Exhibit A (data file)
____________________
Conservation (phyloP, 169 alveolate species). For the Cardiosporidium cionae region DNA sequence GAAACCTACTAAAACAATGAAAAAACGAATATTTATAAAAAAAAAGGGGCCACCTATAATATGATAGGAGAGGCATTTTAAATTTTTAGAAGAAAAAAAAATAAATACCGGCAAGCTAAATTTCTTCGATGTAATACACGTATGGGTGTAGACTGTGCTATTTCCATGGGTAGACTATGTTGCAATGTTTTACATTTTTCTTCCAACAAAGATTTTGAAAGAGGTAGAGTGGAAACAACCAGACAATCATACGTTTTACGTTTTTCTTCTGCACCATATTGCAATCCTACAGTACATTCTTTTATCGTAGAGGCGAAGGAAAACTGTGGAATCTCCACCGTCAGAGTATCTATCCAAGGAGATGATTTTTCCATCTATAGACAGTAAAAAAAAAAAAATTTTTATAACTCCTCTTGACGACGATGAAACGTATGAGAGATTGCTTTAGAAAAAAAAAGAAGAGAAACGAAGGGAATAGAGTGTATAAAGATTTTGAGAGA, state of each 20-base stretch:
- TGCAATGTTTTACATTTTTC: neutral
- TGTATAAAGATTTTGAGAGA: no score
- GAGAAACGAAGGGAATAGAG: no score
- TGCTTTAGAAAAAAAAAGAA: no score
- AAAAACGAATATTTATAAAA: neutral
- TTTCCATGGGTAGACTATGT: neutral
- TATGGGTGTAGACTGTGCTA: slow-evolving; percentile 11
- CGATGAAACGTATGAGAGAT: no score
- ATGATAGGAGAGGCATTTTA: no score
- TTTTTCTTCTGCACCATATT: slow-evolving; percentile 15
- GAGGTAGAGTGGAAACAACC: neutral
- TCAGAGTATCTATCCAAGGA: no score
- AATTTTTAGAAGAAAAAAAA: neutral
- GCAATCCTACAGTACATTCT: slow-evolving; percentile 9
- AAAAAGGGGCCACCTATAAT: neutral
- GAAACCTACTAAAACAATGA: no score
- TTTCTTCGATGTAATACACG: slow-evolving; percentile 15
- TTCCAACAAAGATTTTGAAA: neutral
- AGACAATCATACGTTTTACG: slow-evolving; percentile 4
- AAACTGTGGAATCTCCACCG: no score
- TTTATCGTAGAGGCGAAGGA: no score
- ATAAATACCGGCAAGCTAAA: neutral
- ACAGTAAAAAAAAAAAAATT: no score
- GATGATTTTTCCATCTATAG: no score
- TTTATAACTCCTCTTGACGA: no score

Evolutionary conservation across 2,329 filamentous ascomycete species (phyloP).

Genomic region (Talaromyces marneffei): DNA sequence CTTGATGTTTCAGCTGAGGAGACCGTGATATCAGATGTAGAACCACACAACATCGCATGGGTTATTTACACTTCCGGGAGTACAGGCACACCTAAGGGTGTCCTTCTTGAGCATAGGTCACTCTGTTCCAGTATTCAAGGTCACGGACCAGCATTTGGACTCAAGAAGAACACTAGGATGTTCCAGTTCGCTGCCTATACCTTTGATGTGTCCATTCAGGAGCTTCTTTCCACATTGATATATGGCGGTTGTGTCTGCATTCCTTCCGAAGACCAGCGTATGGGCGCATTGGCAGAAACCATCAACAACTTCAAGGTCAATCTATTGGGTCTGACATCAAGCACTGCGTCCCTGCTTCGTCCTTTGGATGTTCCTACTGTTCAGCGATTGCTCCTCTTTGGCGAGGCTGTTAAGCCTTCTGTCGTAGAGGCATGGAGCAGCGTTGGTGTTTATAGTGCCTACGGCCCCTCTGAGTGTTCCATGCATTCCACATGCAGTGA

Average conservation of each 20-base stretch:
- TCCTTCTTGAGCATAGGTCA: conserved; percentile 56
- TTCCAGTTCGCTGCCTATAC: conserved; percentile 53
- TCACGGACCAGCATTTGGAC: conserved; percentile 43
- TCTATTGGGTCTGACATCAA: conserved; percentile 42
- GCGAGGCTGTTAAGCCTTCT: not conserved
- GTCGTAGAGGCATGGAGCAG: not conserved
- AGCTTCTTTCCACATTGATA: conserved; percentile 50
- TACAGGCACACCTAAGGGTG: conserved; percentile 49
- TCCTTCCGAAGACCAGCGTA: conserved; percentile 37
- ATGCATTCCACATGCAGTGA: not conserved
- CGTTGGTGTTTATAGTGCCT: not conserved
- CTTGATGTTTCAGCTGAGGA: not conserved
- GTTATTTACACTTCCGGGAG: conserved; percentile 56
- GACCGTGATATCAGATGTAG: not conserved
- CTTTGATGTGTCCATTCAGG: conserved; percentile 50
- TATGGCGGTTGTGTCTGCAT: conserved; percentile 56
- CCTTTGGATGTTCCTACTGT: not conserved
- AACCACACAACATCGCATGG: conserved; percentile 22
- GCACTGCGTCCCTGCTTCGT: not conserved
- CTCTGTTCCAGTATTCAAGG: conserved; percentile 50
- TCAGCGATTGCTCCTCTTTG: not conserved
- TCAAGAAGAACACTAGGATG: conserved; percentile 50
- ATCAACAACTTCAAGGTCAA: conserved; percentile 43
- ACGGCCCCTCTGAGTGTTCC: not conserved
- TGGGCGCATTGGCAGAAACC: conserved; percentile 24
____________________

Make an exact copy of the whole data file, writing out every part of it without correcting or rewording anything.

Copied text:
Conservation (phyloP, 169 alveolate species). For the Cardiosporidium cionae region DNA sequence GAAACCTACTAAAACAATGAAAAAACGAATATTTATAAAAAAAAAGGGGCCACCTATAATATGATAGGAGAGGCATTTTAAATTTTTAGAAGAAAAAAAAATAAATACCGGCAAGCTAAATTTCTTCGATGTAATACACGTATGGGTGTAGACTGTGCTATTTCCATGGGTAGACTATGTTGCAATGTTTTACATTTTTCTTCCAACAAAGATTTTGAAAGAGGTAGAGTGGAAACAACCAGACAATCATACGTTTTACGTTTTTCTTCTGCACCATATTGCAATCCTACAGTACATTCTTTTATCGTAGAGGCGAAGGAAAACTGTGGAATCTCCACCGTCAGAGTATCTATCCAAGGAGATGATTTTTCCATCTATAGACAGTAAAAAAAAAAAAATTTTTATAACTCCTCTTGACGACGATGAAACGTATGAGAGATTGCTTTAGAAAAAAAAAGAAGAGAAACGAAGGGAATAGAGTGTATAAAGATTTTGAGAGA, state of each 20-base stretch:
- TGCAATGTTTTACATTTTTC: neutral
- TGTATAAAGATTTTGAGAGA: no score
- GAGAAACGAAGGGAATAGAG: no score
- TGCTTTAGAAAAAAAAAGAA: no score
- AAAAACGAATATTTATAAAA: neutral
- TTTCCATGGGTAGACTATGT: neutral
- TATGGGTGTAGACTGTGCTA: slow-evolving; percentile 11
- CGATGAAACGTATGAGAGAT: no score
- ATGATAGGAGAGGCATTTTA: no score
- TTTTTCTTCTGCACCATATT: slow-evolving; percentile 15
- GAGGTAGAGTGGAAACAACC: neutral
- TCAGAGTATCTATCCAAGGA: no score
- AATTTTTAGAAGAAAAAAAA: neutral
- GCAATCCTACAGTACATTCT: slow-evolving; percentile 9
- AAAAAGGGGCCACCTATAAT: neutral
- GAAACCTACTAAAACAATGA: no score
- TTTCTTCGATGTAATACACG: slow-evolving; percentile 15
- TTCCAACAAAGATTTTGAAA: neutral
- AGACAATCATACGTTTTACG: slow-evolving; percentile 4
- AAACTGTGGAATCTCCACCG: no score
- TTTATCGTAGAGGCGAAGGA: no score
- ATAAATACCGGCAAGCTAAA: neutral
- ACAGTAAAAAAAAAAAAATT: no score
- GATGATTTTTCCATCTATAG: no score
- TTTATAACTCCTCTTGACGA: no score

Evolutionary conservation across 2,329 filamentous ascomycete species (phyloP).

Genomic region (Talaromyces marneffei): DNA sequence CTTGATGTTTCAGCTGAGGAGACCGTGATATCAGATGTAGAACCACACAACATCGCATGGGTTATTTACACTTCCGGGAGTACAGGCACACCTAAGGGTGTCCTTCTTGAGCATAGGTCACTCTGTTCCAGTATTCAAGGTCACGGACCAGCATTTGGACTCAAGAAGAACACTAGGATGTTCCAGTTCGCTGCCTATACCTTTGATGTGTCCATTCAGGAGCTTCTTTCCACATTGATATATGGCGGTTGTGTCTGCATTCCTTCCGAAGACCAGCGTATGGGCGCATTGGCAGAAACCATCAACAACTTCAAGGTCAATCTATTGGGTCTGACATCAAGCACTGCGTCCCTGCTTCGTCCTTTGGATGTTCCTACTGTTCAGCGATTGCTCCTCTTTGGCGAGGCTGTTAAGCCTTCTGTCGTAGAGGCATGGAGCAGCGTTGGTGTTTATAGTGCCTACGGCCCCTCTGAGTGTTCCATGCATTCCACATGCAGTGA

Average conservation of each 20-base stretch:
- TCCTTCTTGAGCATAGGTCA: conserved; percentile 56
- TTCCAGTTCGCTGCCTATAC: conserved; percentile 53
- TCACGGACCAGCATTTGGAC: conserved; percentile 43
- TCTATTGGGTCTGACATCAA: conserved; percentile 42
- GCGAGGCTGTTAAGCCTTCT: not conserved
- GTCGTAGAGGCATGGAGCAG: not conserved
- AGCTTCTTTCCACATTGATA: conserved; percentile 50
- TACAGGCACACCTAAGGGTG: conserved; percentile 49
- TCCTTCCGAAGACCAGCGTA: conserved; percentile 37
- ATGCATTCCACATGCAGTGA: not conserved
- CGTTGGTGTTTATAGTGCCT: not conserved
- CTTGATGTTTCAGCTGAGGA: not conserved
- GTTATTTACACTTCCGGGAG: conserved; percentile 56
- GACCGTGATATCAGATGTAG: not conserved
- CTTTGATGTGTCCATTCAGG: conserved; percentile 50
- TATGGCGGTTGTGTCTGCAT: conserved; percentile 56
- CCTTTGGATGTTCCTACTGT: not conserved
- AACCACACAACATCGCATGG: conserved; percentile 22
- GCACTGCGTCCCTGCTTCGT: not conserved
- CTCTGTTCCAGTATTCAAGG: conserved; percentile 50
- TCAGCGATTGCTCCTCTTTG: not conserved
- TCAAGAAGAACACTAGGATG: conserved; percentile 50
- ATCAACAACTTCAAGGTCAA: conserved; percentile 43
- ACGGCCCCTCTGAGTGTTCC: not conserved
- TGGGCGCATTGGCAGAAACC: conserved; percentile 24